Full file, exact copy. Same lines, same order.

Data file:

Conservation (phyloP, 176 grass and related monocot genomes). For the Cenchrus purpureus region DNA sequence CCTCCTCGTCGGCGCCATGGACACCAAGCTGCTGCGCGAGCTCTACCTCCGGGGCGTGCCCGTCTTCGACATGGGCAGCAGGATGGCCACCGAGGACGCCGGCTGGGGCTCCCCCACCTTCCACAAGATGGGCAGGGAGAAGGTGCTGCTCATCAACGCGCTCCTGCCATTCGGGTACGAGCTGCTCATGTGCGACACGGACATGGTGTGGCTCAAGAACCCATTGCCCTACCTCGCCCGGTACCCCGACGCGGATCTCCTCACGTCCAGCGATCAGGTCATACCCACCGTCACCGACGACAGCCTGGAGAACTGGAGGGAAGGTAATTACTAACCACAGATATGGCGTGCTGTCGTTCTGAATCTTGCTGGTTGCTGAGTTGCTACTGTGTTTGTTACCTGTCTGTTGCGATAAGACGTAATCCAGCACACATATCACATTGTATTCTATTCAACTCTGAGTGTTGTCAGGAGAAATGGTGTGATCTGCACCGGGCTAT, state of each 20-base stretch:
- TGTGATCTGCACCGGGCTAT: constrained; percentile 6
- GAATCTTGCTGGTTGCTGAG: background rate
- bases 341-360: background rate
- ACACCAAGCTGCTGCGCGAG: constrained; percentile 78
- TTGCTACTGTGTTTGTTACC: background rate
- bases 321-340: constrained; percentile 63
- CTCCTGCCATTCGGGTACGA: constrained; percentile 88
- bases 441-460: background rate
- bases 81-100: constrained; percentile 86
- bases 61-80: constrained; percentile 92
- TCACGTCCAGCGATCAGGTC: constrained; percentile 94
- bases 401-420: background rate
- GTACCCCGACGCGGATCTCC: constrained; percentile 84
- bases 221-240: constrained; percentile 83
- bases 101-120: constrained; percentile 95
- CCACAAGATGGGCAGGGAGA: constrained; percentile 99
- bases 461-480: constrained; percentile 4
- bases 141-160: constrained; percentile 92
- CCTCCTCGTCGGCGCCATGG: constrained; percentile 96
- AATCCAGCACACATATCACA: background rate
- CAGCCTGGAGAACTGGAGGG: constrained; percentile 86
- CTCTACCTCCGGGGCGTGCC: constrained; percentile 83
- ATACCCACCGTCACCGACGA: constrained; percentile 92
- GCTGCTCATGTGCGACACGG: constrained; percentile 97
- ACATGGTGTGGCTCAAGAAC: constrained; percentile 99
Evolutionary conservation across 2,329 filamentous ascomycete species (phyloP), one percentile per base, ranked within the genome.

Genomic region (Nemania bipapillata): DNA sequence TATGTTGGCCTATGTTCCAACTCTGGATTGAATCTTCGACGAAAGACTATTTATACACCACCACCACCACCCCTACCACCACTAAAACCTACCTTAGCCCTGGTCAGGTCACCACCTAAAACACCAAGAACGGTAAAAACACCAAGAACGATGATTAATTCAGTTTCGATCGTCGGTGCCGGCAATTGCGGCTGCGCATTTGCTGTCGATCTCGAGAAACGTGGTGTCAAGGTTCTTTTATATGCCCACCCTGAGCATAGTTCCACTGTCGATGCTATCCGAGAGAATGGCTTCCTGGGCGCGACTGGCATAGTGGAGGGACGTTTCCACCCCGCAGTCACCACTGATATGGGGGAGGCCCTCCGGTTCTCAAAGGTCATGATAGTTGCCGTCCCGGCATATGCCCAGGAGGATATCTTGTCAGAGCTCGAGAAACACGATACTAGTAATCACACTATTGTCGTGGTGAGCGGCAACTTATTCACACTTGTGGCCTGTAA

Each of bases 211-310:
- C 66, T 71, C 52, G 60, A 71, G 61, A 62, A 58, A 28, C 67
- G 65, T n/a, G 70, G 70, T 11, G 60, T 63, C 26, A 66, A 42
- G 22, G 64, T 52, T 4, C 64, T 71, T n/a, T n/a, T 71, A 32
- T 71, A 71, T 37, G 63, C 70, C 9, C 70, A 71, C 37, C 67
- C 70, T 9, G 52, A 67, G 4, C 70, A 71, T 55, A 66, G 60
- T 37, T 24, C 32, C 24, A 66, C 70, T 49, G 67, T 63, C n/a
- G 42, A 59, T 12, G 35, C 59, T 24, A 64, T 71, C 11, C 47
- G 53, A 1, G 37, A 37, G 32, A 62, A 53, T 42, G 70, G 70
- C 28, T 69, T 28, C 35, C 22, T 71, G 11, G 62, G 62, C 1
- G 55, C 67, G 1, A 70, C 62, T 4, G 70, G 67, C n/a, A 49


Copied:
Conservation (phyloP, 176 grass and related monocot genomes). For the Cenchrus purpureus region DNA sequence CCTCCTCGTCGGCGCCATGGACACCAAGCTGCTGCGCGAGCTCTACCTCCGGGGCGTGCCCGTCTTCGACATGGGCAGCAGGATGGCCACCGAGGACGCCGGCTGGGGCTCCCCCACCTTCCACAAGATGGGCAGGGAGAAGGTGCTGCTCATCAACGCGCTCCTGCCATTCGGGTACGAGCTGCTCATGTGCGACACGGACATGGTGTGGCTCAAGAACCCATTGCCCTACCTCGCCCGGTACCCCGACGCGGATCTCCTCACGTCCAGCGATCAGGTCATACCCACCGTCACCGACGACAGCCTGGAGAACTGGAGGGAAGGTAATTACTAACCACAGATATGGCGTGCTGTCGTTCTGAATCTTGCTGGTTGCTGAGTTGCTACTGTGTTTGTTACCTGTCTGTTGCGATAAGACGTAATCCAGCACACATATCACATTGTATTCTATTCAACTCTGAGTGTTGTCAGGAGAAATGGTGTGATCTGCACCGGGCTAT, state of each 20-base stretch:
- TGTGATCTGCACCGGGCTAT: constrained; percentile 6
- GAATCTTGCTGGTTGCTGAG: background rate
- bases 341-360: background rate
- ACACCAAGCTGCTGCGCGAG: constrained; percentile 78
- TTGCTACTGTGTTTGTTACC: background rate
- bases 321-340: constrained; percentile 63
- CTCCTGCCATTCGGGTACGA: constrained; percentile 88
- bases 441-460: background rate
- bases 81-100: constrained; percentile 86
- bases 61-80: constrained; percentile 92
- TCACGTCCAGCGATCAGGTC: constrained; percentile 94
- bases 401-420: background rate
- GTACCCCGACGCGGATCTCC: constrained; percentile 84
- bases 221-240: constrained; percentile 83
- bases 101-120: constrained; percentile 95
- CCACAAGATGGGCAGGGAGA: constrained; percentile 99
- bases 461-480: constrained; percentile 4
- bases 141-160: constrained; percentile 92
- CCTCCTCGTCGGCGCCATGG: constrained; percentile 96
- AATCCAGCACACATATCACA: background rate
- CAGCCTGGAGAACTGGAGGG: constrained; percentile 86
- CTCTACCTCCGGGGCGTGCC: constrained; percentile 83
- ATACCCACCGTCACCGACGA: constrained; percentile 92
- GCTGCTCATGTGCGACACGG: constrained; percentile 97
- ACATGGTGTGGCTCAAGAAC: constrained; percentile 99
Evolutionary conservation across 2,329 filamentous ascomycete species (phyloP), one percentile per base, ranked within the genome.

Genomic region (Nemania bipapillata): DNA sequence TATGTTGGCCTATGTTCCAACTCTGGATTGAATCTTCGACGAAAGACTATTTATACACCACCACCACCACCCCTACCACCACTAAAACCTACCTTAGCCCTGGTCAGGTCACCACCTAAAACACCAAGAACGGTAAAAACACCAAGAACGATGATTAATTCAGTTTCGATCGTCGGTGCCGGCAATTGCGGCTGCGCATTTGCTGTCGATCTCGAGAAACGTGGTGTCAAGGTTCTTTTATATGCCCACCCTGAGCATAGTTCCACTGTCGATGCTATCCGAGAGAATGGCTTCCTGGGCGCGACTGGCATAGTGGAGGGACGTTTCCACCCCGCAGTCACCACTGATATGGGGGAGGCCCTCCGGTTCTCAAAGGTCATGATAGTTGCCGTCCCGGCATATGCCCAGGAGGATATCTTGTCAGAGCTCGAGAAACACGATACTAGTAATCACACTATTGTCGTGGTGAGCGGCAACTTATTCACACTTGTGGCCTGTAA

Each of bases 211-310:
- C 66, T 71, C 52, G 60, A 71, G 61, A 62, A 58, A 28, C 67
- G 65, T n/a, G 70, G 70, T 11, G 60, T 63, C 26, A 66, A 42
- G 22, G 64, T 52, T 4, C 64, T 71, T n/a, T n/a, T 71, A 32
- T 71, A 71, T 37, G 63, C 70, C 9, C 70, A 71, C 37, C 67
- C 70, T 9, G 52, A 67, G 4, C 70, A 71, T 55, A 66, G 60
- T 37, T 24, C 32, C 24, A 66, C 70, T 49, G 67, T 63, C n/a
- G 42, A 59, T 12, G 35, C 59, T 24, A 64, T 71, C 11, C 47
- G 53, A 1, G 37, A 37, G 32, A 62, A 53, T 42, G 70, G 70
- C 28, T 69, T 28, C 35, C 22, T 71, G 11, G 62, G 62, C 1
- G 55, C 67, G 1, A 70, C 62, T 4, G 70, G 67, C n/a, A 49